Archive for Ebola virus

Ebola virus [and Mr. Bayes]

Posted in Statistics, Travel, University life with tags , , , , , , , on August 12, 2014 by xi'an

Just like after the Malaysian Airlines flight 370 disappearance, the current Ebola virus outbreak makes me feel we are sorely missing an emergency statistical force to react on urgent issues… It would indeed be quite valuable to have a team of statisticians at the ready to quantify risks and posterior probabilities and avoid media approximations. The situations calling for this reactive force abound. A few days ago I was reading about the unknown number of missing pro-West activists in Eastern Ukraine. Maybe statistical societies could join forces to set such an emergency team?! Whose goals are somewhat different from the great Statistics without Borders

As a side remark, the above philogeny is taken from Dudas and Rambaut’s recent paper in PLOS reassessing the family tree of the current Ebola virus(es) acting in Guinea. The tree is found using MrBayes, which delivers a posterior probability of 1 to this filiation! And concluding “that the rooting of this clade using the very divergent other ebolavirus species is very problematic.”

Inference in epidemic models w/o likelihoods

Posted in Statistics with tags , , , , , , , , , on July 21, 2010 by xi'an

“We discuss situations in which we think simulation-based inference may be preferable to likelihood-based inference.” McKinley, Cook, and Deardon, IJB

I only became aware last week of the paper Inference in epidemic models without likelihoods by McKinley, Cook and Deardon, published in the International Journal of Biostatistics in 2009. (Anyone can access the paper by becoming a guest, ie providing some information.) The paper is essentially a simulation experiment comparing ABC-MCMC and ABC-SMC with regular data augmentation MCMC. The authors experiment on the tolerance level, the choice of metric and of summary statistics, in an exponential inter-event process modelling. The setting is interesting, in particular because it applies to highly dangerous diseases like the Ebola fever—for which there is no known treatment and which is responsible for a 88% decline in observed chimpanzee populations since 2003!—. The conclusions are overall not highly surprising, namely that repeating simulations of the data points given one simulated parameter does not seem to contribute [much] to an improved approximation of the posterior by the ABC sample, that the tolerance level does not seem to be highly influential, that the choice of the summary statistics and of the calibration factors are important, and that ABC-SMC outperforms ABC-MCMC (MCMC remaining the reference). Slightly more surprising is the conclusion that the choice of the distance/metric influences the outcome. (I failed to read in the paper strong arguments supporting the above sentence stolen from the abstract.)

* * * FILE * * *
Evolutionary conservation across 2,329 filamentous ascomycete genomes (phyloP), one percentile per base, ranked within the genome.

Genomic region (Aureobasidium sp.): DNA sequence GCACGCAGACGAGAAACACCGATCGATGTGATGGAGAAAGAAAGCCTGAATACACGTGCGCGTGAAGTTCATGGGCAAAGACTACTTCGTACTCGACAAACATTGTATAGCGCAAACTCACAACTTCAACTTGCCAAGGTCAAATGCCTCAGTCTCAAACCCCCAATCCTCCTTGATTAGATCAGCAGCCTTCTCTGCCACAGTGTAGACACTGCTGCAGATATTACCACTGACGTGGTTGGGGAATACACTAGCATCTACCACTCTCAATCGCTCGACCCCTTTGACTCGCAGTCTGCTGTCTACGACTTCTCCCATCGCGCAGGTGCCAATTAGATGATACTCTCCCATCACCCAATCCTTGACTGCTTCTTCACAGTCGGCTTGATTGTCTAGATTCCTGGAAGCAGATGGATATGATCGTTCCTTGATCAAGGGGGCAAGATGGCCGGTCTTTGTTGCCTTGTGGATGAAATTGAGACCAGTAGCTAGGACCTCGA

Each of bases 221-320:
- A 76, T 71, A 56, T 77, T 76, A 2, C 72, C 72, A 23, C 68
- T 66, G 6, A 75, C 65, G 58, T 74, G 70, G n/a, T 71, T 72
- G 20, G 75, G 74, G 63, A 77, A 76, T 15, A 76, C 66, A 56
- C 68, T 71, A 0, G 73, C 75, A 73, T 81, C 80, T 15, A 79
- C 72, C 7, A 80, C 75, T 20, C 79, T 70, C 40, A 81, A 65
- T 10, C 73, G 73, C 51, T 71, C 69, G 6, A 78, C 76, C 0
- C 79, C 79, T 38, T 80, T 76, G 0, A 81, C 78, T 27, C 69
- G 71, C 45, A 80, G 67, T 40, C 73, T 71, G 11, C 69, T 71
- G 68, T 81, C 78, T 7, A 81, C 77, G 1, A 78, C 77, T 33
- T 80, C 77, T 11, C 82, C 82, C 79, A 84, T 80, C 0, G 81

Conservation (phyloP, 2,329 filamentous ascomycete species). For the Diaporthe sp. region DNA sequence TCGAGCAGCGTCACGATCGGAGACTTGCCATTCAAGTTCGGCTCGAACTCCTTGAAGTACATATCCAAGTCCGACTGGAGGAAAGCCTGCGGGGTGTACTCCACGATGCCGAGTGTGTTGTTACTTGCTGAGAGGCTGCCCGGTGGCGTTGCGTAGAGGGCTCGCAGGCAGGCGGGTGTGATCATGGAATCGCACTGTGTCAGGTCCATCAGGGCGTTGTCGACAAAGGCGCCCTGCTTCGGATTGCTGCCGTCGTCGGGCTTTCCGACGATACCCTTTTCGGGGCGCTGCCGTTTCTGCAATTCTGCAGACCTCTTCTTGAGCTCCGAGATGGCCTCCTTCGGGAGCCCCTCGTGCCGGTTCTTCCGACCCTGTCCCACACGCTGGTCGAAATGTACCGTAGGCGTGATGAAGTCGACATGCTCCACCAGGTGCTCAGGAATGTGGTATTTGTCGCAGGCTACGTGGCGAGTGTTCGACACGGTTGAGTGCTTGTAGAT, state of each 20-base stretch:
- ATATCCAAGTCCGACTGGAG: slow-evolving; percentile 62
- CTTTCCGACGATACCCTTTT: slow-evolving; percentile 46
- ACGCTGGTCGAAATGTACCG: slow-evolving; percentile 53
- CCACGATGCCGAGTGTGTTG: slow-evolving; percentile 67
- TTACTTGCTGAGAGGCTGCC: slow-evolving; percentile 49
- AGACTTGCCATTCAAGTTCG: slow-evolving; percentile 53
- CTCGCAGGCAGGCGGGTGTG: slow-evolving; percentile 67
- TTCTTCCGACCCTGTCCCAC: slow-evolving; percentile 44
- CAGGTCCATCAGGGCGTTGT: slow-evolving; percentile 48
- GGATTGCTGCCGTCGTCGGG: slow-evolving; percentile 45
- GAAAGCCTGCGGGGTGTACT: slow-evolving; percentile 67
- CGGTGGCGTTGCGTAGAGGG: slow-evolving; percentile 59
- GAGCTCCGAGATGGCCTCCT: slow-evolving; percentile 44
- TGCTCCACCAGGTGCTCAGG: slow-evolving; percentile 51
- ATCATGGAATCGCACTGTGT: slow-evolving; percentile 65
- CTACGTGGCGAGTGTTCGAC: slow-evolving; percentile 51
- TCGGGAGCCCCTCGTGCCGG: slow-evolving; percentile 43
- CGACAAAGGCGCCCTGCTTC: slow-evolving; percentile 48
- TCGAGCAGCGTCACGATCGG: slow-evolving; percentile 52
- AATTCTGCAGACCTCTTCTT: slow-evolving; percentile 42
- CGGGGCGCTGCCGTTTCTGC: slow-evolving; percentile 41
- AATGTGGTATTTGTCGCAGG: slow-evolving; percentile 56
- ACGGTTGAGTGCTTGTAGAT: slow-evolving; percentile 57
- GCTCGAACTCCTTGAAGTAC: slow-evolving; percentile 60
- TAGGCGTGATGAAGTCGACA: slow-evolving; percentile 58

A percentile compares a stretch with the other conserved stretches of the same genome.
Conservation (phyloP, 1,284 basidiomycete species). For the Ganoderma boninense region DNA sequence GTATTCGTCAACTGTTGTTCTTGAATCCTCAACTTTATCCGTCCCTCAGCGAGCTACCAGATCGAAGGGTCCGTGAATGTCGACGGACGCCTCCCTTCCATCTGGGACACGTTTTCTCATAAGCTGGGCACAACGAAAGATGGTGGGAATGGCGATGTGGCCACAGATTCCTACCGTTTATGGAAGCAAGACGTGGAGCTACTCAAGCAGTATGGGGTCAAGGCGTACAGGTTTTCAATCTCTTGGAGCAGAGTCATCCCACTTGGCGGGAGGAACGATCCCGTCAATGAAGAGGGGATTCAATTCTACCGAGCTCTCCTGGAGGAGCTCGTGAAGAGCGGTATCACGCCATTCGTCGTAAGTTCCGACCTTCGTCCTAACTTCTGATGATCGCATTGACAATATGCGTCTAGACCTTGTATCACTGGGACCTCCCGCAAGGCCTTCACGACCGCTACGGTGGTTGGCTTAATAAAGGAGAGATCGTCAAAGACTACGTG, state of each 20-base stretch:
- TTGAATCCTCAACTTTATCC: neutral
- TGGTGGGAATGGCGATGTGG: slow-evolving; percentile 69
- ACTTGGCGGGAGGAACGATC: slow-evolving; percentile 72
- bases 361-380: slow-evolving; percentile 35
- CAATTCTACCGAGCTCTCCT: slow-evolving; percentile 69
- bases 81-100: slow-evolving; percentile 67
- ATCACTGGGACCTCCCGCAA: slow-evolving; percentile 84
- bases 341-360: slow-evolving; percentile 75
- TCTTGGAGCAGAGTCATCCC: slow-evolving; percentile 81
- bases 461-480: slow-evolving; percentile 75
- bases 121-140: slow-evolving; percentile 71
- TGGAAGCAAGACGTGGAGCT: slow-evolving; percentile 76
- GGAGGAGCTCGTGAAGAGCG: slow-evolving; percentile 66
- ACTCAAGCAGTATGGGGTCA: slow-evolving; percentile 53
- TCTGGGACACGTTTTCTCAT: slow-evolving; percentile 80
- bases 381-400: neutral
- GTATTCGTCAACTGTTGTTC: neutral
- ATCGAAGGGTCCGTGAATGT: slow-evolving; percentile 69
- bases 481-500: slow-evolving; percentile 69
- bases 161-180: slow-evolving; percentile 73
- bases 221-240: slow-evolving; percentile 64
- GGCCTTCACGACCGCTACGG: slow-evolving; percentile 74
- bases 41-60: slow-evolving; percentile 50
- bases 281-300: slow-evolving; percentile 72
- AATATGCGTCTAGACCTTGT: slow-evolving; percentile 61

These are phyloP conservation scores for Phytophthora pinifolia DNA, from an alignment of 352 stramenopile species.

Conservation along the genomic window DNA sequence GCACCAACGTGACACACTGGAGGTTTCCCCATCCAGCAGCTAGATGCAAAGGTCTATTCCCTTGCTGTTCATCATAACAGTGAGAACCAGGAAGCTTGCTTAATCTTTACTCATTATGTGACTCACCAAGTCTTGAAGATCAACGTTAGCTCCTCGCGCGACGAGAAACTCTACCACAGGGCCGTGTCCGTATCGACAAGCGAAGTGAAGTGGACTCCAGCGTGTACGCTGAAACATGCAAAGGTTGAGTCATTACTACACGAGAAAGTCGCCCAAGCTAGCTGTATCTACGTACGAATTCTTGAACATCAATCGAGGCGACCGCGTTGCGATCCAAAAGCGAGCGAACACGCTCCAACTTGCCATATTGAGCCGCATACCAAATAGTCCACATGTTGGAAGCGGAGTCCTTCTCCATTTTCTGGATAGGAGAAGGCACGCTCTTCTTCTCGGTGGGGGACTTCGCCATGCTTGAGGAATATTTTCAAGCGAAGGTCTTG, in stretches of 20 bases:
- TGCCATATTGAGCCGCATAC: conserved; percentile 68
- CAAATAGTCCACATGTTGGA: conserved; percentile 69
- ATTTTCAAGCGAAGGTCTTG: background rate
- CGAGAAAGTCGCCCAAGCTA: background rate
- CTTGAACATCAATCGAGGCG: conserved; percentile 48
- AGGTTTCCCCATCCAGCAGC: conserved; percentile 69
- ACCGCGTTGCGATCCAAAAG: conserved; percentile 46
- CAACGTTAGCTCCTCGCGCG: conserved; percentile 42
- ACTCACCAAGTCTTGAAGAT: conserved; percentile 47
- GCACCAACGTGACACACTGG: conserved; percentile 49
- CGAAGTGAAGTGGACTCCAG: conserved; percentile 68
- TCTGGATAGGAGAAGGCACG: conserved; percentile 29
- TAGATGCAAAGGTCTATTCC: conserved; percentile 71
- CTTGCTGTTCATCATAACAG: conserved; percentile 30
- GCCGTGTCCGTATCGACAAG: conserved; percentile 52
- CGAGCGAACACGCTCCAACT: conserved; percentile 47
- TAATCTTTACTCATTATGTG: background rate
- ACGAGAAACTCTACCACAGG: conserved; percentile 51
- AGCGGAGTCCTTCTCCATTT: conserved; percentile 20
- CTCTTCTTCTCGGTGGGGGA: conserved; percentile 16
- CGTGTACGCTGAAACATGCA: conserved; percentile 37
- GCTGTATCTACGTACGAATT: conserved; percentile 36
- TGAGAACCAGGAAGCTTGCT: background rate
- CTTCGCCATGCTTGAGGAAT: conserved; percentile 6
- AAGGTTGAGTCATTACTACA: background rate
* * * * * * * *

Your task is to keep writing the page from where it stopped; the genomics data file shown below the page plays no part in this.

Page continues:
“There are always doubts that the estimated posterior really does correspond to the true posterior.” McKinley, Cook, and Deardon, IJB

On the “negative” side, this paper is missing the recent literature both on the nonparametric aspects of ABC and on the more adaptive [PMC] features of ABC-SMC, as processed in our Biometrika ABC-PMC paper and in Del Moral, Doucet and Jasra. (Again, this is not a criticism in that the paper got published in early 2009.) I think that using past simulations to build the proposal and the next tolerance and, why not!, the relevant statistics, would further the improvement brought by sequential methods. (The authors were aware of the correction of Sisson et al., and used instead the version of Toni et al. They also mention the arXived notes of Marc Beaumont, which started our prodding into ABC-PRC.) The comparison experiment is based on a single dataset, with fixed random walk variances for the MCMC algorithms, while the prior used in the simulation seems to me to be highly peaked around the true value (gamma rates of 0.1). Some of the ABC scenari do produce estimates that are rather far away from the references given by MCMC, take for instance the CABC-MCMC when the tolerance ε is 10 and R is 100.